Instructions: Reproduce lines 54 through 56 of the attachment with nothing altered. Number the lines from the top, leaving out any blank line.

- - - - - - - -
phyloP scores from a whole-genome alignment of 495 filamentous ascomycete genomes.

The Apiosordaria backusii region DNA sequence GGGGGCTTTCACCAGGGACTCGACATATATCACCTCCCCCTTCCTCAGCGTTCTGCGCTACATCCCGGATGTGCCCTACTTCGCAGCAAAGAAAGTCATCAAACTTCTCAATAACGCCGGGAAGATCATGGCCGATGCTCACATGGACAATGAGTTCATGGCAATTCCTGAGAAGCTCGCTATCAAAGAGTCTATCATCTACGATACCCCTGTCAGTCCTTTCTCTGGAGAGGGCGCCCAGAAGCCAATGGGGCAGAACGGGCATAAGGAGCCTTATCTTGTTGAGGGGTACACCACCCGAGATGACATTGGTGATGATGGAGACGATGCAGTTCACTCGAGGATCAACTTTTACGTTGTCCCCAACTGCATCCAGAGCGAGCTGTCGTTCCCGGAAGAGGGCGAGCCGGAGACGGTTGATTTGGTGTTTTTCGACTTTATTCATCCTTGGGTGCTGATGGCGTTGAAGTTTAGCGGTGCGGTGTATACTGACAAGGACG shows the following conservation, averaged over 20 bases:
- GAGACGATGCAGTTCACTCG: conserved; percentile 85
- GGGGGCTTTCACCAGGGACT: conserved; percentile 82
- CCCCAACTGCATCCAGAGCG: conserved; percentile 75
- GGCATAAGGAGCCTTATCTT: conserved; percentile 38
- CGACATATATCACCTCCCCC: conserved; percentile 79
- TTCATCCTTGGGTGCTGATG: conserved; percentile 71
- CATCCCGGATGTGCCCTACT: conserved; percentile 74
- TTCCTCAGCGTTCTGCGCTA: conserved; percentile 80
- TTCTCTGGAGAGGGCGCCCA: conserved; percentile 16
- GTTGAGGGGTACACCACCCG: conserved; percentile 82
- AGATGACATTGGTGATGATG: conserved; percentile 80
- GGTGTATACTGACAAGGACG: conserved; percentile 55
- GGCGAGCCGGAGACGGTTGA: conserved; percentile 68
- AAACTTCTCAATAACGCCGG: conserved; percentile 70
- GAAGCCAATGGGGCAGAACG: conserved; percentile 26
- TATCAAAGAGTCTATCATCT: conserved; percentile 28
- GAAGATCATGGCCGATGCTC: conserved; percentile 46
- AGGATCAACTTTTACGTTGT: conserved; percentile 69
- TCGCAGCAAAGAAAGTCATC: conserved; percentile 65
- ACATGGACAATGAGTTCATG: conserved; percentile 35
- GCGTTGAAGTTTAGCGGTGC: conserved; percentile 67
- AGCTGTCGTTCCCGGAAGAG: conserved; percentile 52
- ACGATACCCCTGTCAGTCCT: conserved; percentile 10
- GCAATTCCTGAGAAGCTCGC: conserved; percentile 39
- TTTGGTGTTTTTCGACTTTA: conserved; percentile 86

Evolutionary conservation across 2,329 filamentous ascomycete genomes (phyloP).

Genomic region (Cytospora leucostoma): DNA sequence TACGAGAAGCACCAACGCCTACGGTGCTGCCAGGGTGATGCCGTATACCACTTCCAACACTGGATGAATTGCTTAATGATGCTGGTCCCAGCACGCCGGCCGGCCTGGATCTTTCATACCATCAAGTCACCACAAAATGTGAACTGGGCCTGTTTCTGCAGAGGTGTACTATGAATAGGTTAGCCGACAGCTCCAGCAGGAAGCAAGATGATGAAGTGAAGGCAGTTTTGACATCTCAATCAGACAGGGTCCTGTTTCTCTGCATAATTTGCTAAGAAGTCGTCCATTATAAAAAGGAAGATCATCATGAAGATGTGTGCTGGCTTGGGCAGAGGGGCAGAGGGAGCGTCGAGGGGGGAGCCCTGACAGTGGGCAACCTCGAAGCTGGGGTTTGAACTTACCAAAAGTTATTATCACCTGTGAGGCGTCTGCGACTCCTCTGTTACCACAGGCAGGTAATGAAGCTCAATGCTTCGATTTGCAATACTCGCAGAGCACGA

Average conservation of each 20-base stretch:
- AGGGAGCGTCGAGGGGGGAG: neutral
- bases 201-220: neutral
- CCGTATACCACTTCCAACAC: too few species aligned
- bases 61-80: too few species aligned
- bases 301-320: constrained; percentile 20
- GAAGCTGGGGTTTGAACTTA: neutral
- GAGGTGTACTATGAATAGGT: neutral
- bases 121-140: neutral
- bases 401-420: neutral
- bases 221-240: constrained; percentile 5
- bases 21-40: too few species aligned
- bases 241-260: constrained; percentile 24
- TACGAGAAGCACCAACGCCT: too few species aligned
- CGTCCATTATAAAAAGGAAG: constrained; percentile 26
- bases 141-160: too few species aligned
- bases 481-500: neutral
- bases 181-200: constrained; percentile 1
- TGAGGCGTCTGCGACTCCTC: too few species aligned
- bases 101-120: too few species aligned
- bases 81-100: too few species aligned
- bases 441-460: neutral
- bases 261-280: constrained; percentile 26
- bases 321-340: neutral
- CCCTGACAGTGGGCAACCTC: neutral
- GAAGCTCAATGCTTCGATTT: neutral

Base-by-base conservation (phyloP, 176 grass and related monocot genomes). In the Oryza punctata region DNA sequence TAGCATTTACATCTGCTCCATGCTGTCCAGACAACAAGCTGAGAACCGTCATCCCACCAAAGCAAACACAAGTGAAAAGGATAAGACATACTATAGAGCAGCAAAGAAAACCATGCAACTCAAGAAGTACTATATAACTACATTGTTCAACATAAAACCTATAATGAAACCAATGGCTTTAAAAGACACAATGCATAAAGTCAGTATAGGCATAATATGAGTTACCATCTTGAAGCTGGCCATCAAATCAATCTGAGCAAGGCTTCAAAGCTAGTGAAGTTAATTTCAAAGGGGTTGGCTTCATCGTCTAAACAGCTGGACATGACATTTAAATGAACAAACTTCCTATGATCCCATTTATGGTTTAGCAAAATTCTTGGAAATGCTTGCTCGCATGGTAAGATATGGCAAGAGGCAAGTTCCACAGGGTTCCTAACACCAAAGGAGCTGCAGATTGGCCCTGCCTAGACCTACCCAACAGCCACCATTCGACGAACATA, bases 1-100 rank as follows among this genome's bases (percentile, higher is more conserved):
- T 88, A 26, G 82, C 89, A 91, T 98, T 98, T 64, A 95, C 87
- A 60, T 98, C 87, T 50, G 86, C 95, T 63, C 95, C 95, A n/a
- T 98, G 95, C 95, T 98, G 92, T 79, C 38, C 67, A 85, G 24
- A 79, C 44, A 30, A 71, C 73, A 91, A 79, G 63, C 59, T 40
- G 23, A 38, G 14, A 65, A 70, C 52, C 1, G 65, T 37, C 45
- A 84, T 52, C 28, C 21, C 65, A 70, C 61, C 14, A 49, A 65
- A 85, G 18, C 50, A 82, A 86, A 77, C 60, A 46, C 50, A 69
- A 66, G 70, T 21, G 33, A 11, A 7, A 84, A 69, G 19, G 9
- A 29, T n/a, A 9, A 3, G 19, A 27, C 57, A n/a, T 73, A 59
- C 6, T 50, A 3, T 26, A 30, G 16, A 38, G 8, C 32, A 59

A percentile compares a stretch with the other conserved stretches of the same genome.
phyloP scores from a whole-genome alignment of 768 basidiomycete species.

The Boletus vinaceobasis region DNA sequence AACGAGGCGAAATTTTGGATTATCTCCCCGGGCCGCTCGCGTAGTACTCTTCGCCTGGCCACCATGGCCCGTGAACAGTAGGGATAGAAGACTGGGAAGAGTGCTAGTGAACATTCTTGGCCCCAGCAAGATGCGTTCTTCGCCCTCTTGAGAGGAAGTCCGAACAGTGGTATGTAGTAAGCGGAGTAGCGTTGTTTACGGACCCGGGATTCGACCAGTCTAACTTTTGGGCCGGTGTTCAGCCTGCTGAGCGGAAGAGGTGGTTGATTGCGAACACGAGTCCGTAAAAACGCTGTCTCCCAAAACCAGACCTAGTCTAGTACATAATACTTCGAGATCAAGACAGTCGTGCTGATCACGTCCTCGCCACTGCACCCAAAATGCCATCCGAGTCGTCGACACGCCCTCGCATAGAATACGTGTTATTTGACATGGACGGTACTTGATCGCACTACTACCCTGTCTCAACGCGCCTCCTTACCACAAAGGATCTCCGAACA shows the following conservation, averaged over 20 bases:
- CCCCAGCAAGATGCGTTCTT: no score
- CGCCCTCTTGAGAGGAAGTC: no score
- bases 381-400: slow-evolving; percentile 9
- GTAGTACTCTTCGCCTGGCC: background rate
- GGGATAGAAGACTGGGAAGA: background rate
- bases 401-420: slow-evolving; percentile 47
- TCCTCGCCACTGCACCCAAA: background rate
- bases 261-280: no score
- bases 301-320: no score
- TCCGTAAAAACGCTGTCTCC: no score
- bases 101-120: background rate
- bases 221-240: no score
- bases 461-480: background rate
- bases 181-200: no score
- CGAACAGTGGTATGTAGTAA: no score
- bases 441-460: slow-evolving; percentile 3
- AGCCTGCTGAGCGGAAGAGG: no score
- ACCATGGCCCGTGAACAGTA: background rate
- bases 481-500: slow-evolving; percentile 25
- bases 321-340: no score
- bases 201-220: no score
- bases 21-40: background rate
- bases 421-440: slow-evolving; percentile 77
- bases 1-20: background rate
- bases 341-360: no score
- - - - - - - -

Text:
- CCCTGACAGTGGGCAACCTC: neutral
- GAAGCTCAATGCTTCGATTT: neutral

Base-by-base conservation (phyloP, 176 grass and related monocot genomes). In the Oryza punctata region DNA sequence TAGCATTTACATCTGCTCCATGCTGTCCAGACAACAAGCTGAGAACCGTCATCCCACCAAAGCAAACACAAGTGAAAAGGATAAGACATACTATAGAGCAGCAAAGAAAACCATGCAACTCAAGAAGTACTATATAACTACATTGTTCAACATAAAACCTATAATGAAACCAATGGCTTTAAAAGACACAATGCATAAAGTCAGTATAGGCATAATATGAGTTACCATCTTGAAGCTGGCCATCAAATCAATCTGAGCAAGGCTTCAAAGCTAGTGAAGTTAATTTCAAAGGGGTTGGCTTCATCGTCTAAACAGCTGGACATGACATTTAAATGAACAAACTTCCTATGATCCCATTTATGGTTTAGCAAAATTCTTGGAAATGCTTGCTCGCATGGTAAGATATGGCAAGAGGCAAGTTCCACAGGGTTCCTAACACCAAAGGAGCTGCAGATTGGCCCTGCCTAGACCTACCCAACAGCCACCATTCGACGAACATA, bases 1-100 rank as follows among this genome's bases (percentile, higher is more conserved):